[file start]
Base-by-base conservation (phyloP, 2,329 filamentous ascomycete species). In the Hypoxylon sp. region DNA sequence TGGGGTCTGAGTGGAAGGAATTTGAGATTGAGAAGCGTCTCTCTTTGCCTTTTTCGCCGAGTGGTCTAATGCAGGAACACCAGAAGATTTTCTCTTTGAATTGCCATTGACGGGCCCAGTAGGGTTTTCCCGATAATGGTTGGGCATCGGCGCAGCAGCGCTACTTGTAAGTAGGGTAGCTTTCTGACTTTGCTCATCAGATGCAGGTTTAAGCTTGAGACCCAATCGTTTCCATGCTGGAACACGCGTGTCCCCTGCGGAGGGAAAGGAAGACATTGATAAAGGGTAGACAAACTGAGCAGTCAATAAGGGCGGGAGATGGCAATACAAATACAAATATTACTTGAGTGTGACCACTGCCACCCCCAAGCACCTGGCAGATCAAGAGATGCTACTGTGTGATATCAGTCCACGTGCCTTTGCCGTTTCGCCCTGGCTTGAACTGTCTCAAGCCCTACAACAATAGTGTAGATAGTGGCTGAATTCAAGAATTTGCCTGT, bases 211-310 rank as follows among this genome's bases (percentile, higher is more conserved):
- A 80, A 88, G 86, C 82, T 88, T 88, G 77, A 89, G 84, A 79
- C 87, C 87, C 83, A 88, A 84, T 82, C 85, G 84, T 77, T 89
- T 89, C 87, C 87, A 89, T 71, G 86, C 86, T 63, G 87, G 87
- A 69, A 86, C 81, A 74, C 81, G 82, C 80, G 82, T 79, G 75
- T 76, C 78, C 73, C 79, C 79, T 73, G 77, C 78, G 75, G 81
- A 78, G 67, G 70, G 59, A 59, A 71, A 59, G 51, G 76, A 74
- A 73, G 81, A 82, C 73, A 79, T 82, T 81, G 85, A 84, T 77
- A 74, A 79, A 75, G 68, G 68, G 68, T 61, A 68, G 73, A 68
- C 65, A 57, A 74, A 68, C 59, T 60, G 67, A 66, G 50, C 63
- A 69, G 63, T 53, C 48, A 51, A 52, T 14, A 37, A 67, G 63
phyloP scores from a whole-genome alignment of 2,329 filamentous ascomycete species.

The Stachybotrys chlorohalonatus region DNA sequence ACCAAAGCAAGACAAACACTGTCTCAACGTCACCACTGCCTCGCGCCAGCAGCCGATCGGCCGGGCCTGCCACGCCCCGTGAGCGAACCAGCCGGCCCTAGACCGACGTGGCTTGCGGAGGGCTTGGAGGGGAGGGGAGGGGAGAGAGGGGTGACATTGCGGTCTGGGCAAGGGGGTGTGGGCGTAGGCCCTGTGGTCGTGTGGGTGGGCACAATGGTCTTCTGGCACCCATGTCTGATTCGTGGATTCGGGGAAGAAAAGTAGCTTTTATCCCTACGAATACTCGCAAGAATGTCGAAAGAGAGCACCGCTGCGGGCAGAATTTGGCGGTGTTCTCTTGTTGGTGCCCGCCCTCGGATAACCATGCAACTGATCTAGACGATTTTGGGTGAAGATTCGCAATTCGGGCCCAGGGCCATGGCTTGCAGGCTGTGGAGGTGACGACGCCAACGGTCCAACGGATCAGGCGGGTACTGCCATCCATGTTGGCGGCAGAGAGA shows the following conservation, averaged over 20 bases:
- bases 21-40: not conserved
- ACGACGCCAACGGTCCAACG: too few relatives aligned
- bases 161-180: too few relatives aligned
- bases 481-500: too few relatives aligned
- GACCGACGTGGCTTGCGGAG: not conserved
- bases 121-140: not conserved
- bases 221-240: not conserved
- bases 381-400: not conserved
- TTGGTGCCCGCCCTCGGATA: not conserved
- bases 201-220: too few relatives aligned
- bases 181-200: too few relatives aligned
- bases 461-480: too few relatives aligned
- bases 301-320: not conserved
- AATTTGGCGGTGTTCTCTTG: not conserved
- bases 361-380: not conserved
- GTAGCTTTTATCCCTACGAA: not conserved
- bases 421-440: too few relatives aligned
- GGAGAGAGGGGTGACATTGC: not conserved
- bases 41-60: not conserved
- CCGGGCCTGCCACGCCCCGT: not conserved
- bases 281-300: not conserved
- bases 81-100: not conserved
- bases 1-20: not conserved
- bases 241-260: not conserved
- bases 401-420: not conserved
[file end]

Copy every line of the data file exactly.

Base-by-base conservation (phyloP, 2,329 filamentous ascomycete species). In the Hypoxylon sp. region DNA sequence TGGGGTCTGAGTGGAAGGAATTTGAGATTGAGAAGCGTCTCTCTTTGCCTTTTTCGCCGAGTGGTCTAATGCAGGAACACCAGAAGATTTTCTCTTTGAATTGCCATTGACGGGCCCAGTAGGGTTTTCCCGATAATGGTTGGGCATCGGCGCAGCAGCGCTACTTGTAAGTAGGGTAGCTTTCTGACTTTGCTCATCAGATGCAGGTTTAAGCTTGAGACCCAATCGTTTCCATGCTGGAACACGCGTGTCCCCTGCGGAGGGAAAGGAAGACATTGATAAAGGGTAGACAAACTGAGCAGTCAATAAGGGCGGGAGATGGCAATACAAATACAAATATTACTTGAGTGTGACCACTGCCACCCCCAAGCACCTGGCAGATCAAGAGATGCTACTGTGTGATATCAGTCCACGTGCCTTTGCCGTTTCGCCCTGGCTTGAACTGTCTCAAGCCCTACAACAATAGTGTAGATAGTGGCTGAATTCAAGAATTTGCCTGT, bases 211-310 rank as follows among this genome's bases (percentile, higher is more conserved):
- A 80, A 88, G 86, C 82, T 88, T 88, G 77, A 89, G 84, A 79
- C 87, C 87, C 83, A 88, A 84, T 82, C 85, G 84, T 77, T 89
- T 89, C 87, C 87, A 89, T 71, G 86, C 86, T 63, G 87, G 87
- A 69, A 86, C 81, A 74, C 81, G 82, C 80, G 82, T 79, G 75
- T 76, C 78, C 73, C 79, C 79, T 73, G 77, C 78, G 75, G 81
- A 78, G 67, G 70, G 59, A 59, A 71, A 59, G 51, G 76, A 74
- A 73, G 81, A 82, C 73, A 79, T 82, T 81, G 85, A 84, T 77
- A 74, A 79, A 75, G 68, G 68, G 68, T 61, A 68, G 73, A 68
- C 65, A 57, A 74, A 68, C 59, T 60, G 67, A 66, G 50, C 63
- A 69, G 63, T 53, C 48, A 51, A 52, T 14, A 37, A 67, G 63
phyloP scores from a whole-genome alignment of 2,329 filamentous ascomycete species.

The Stachybotrys chlorohalonatus region DNA sequence ACCAAAGCAAGACAAACACTGTCTCAACGTCACCACTGCCTCGCGCCAGCAGCCGATCGGCCGGGCCTGCCACGCCCCGTGAGCGAACCAGCCGGCCCTAGACCGACGTGGCTTGCGGAGGGCTTGGAGGGGAGGGGAGGGGAGAGAGGGGTGACATTGCGGTCTGGGCAAGGGGGTGTGGGCGTAGGCCCTGTGGTCGTGTGGGTGGGCACAATGGTCTTCTGGCACCCATGTCTGATTCGTGGATTCGGGGAAGAAAAGTAGCTTTTATCCCTACGAATACTCGCAAGAATGTCGAAAGAGAGCACCGCTGCGGGCAGAATTTGGCGGTGTTCTCTTGTTGGTGCCCGCCCTCGGATAACCATGCAACTGATCTAGACGATTTTGGGTGAAGATTCGCAATTCGGGCCCAGGGCCATGGCTTGCAGGCTGTGGAGGTGACGACGCCAACGGTCCAACGGATCAGGCGGGTACTGCCATCCATGTTGGCGGCAGAGAGA shows the following conservation, averaged over 20 bases:
- bases 21-40: not conserved
- ACGACGCCAACGGTCCAACG: too few relatives aligned
- bases 161-180: too few relatives aligned
- bases 481-500: too few relatives aligned
- GACCGACGTGGCTTGCGGAG: not conserved
- bases 121-140: not conserved
- bases 221-240: not conserved
- bases 381-400: not conserved
- TTGGTGCCCGCCCTCGGATA: not conserved
- bases 201-220: too few relatives aligned
- bases 181-200: too few relatives aligned
- bases 461-480: too few relatives aligned
- bases 301-320: not conserved
- AATTTGGCGGTGTTCTCTTG: not conserved
- bases 361-380: not conserved
- GTAGCTTTTATCCCTACGAA: not conserved
- bases 421-440: too few relatives aligned
- GGAGAGAGGGGTGACATTGC: not conserved
- bases 41-60: not conserved
- CCGGGCCTGCCACGCCCCGT: not conserved
- bases 281-300: not conserved
- bases 81-100: not conserved
- bases 1-20: not conserved
- bases 241-260: not conserved
- bases 401-420: not conserved